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In PHP 5, I use intval() whenever I get numbers as an input. This way, I want to ensure that I get no strings or floating numbers. My input numbers should all be in whole numbers. But when I get numbers >= 2147483647, the signed integer limit is crossed.

What can I do to have an intval() equivalent for numbers in all sizes?

Here's what I want to have:

<?php
$inputNumber = 3147483647.37;
$intNumber = intvalEquivalent($inputNumber);
echo $intNumber; // output: 3147483647
?>

Thank you very much in advance!

Edit: Based on some answers, I've tried to code an equivalent function. But it doesn't work exactly as intval() does yet. How can I improve it? What is wrong with it?

function intval2($text) {
    $text = trim($text);
    $result = ctype_digit($text);
    if ($result == TRUE) {
        return $text;
    }
    else {
        $newText = sprintf('%.0f', $text);
        $result = ctype_digit($newText);
        if ($result == TRUE) {
            return $newText;
        }
        else {
             return 0;
        }
    }
}
share|improve this question
    
So what exactly doesn't work in it and what's wrong with other solutions here, including the regex one? –  Artem Russakovskii Jun 15 '09 at 17:58

6 Answers 6

up vote 11 down vote accepted
+100

Try this function, it will properly remove any decimal as intval does and remove any non-numeric characters.

<?php
function bigintval($value) {
  $value = trim($value);
  if (ctype_digit($value)) {
    return $value;
  }
  $value = preg_replace("/[^0-9](.*)$/", '', $value);
  if (ctype_digit($value)) {
    return $value;
  }
  return 0;
}

// SOME TESTING
echo '"3147483647.37" : '.bigintval("3147483647.37")."<br />";
echo '"3498773982793749879873429874.30872974" : '.bigintval("3498773982793749879873429874.30872974")."<br />";
echo '"hi mom!" : '.bigintval("hi mom!")."<br />";
echo '"+0123.45e6" : '.bigintval("+0123.45e6")."<br />";
?>

Here is the produced output:

"3147483647.37" : 3147483647
"3498773982793749879873429874.30872974" : 3498773982793749879873429874
"hi mom!" : 0
"+0123.45e6" : 0

Hope that helps!

share|improve this answer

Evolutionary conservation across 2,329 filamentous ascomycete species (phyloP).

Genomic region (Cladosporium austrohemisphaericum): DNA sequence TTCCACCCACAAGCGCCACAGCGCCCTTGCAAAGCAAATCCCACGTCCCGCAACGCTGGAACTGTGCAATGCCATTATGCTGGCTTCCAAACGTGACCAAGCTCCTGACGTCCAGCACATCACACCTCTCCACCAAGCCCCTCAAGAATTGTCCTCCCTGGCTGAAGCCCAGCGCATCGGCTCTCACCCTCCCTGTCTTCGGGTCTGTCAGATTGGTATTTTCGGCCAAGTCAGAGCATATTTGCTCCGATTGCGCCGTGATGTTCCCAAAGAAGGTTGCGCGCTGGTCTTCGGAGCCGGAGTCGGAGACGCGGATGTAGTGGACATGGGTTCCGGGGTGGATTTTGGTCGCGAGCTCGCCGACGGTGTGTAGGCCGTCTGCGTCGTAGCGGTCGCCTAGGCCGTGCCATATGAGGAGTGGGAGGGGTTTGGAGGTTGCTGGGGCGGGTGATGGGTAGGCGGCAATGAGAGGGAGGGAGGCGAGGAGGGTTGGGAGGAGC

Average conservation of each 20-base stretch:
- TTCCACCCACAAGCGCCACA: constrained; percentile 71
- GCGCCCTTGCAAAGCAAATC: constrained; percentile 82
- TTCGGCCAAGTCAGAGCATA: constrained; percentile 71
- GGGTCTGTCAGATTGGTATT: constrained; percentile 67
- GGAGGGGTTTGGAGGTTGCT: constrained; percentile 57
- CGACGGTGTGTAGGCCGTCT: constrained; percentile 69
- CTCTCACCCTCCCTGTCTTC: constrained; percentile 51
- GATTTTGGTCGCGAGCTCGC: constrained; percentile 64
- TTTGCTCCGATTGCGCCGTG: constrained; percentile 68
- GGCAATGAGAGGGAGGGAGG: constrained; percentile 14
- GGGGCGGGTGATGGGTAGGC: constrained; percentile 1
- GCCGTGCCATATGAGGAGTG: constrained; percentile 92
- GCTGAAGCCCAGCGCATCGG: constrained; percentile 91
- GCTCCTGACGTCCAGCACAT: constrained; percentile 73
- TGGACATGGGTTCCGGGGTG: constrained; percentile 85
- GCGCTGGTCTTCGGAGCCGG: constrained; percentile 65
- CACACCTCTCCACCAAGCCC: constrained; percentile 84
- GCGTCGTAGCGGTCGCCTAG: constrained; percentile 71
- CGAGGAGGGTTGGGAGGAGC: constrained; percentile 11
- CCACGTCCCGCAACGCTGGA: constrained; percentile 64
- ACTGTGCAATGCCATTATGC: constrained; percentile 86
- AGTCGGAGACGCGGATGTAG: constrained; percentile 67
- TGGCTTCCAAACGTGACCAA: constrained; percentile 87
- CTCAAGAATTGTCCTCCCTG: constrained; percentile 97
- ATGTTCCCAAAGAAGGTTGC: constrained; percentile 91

Thank you very much, that's exactly what I was looking for. –  Marco W. Jun 16 '09 at 14:37

you can also use regular expressions to remove everything after the intial numeric parts:

<?php
$inputNumber = "3147483647.37";
$intNumber = preg_replace('/^([0-9]*).*$/', "\\1", $inputNumber);
echo $intNumber; // output: 3147483647
?>
share|improve this answer
    
I think there's an error with your regex, your code does not output anything at all. –  defines Jun 16 '09 at 13:09
    
sorry. it has been fixed. –  SztupY Jun 16 '09 at 13:21
    
Thank you! :) Your answer was important since Dustin Fineout used your regexp ... –  Marco W. Jun 16 '09 at 14:29
    
Actually the regex I use is slightly different :p –  defines Jul 17 at 15:11

Either use number_format($inputNumber, 0, '', '')

Or if you only want to check if its a whole number then use ctype_digit($inputNumber)

Don't use the proposed is_numeric, as also floats are numeric. e.g. "+0123.45e6" gets accepted by is_numeric

share|improve this answer
    
float will still overflow this. –  Artem Russakovskii Jun 13 '09 at 10:07
    
Float overflow doesn't matter, so it seems to be useful. Please see my edit in the question. –  Marco W. Jun 13 '09 at 10:32

In addition to number_format, you can use sprintf:

sprintf("%.0f", 3147483647.37) // 3147483647

However, both solutions suffer from float overflow, for example:

sprintf("%.0f", 314734534534533454346483647.37) // 314734534534533440685998080
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Thank you! Please have a look at my edit in the question. Is this a good equivalent function? –  Marco W. Jun 13 '09 at 10:32
1  
@Artem: Not only does it suffer from float overflow, it also does rounding. sprintf("%.0f", 1.5) returns 2, while intval(1.5) returns 1. –  mercator Jun 16 '09 at 13:47

If you want to handle arbitrary-precision numbers, you will need to use the gmp extension. The function gmp_init(), for example, converts a string to a gmp resource object. the drawback is that you must use other functions of that extension to further process that object. Converting it back to a string is done using gmp_strval(), for example.

$gmpObject = gmp_init($string, 10);
if ($gmpObject === FALSE) {
    # The string was not a valid number,
    # handle this case here
}
echo gmp_strval($gmpObject);

You might want to only verify that the string is representing a valid number and use the string itself, if you do not intend to do any operations on the value. That can be done using a regular expression:

$containsInt = preg_match('/^\d+$/', $string);
# Or for floating point numbers:
$containsFloat = preg_match('/^\d+(.\d+)?$/', $string);
echo $string;

Another option is to use is_numeric(). But that function does more conversion than you might like. Quoting from docs of that function:

... +0123.45e6 is a valid numeric value ...

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<?php
$a = 453453445435.4;

echo $bigint = floor($a);
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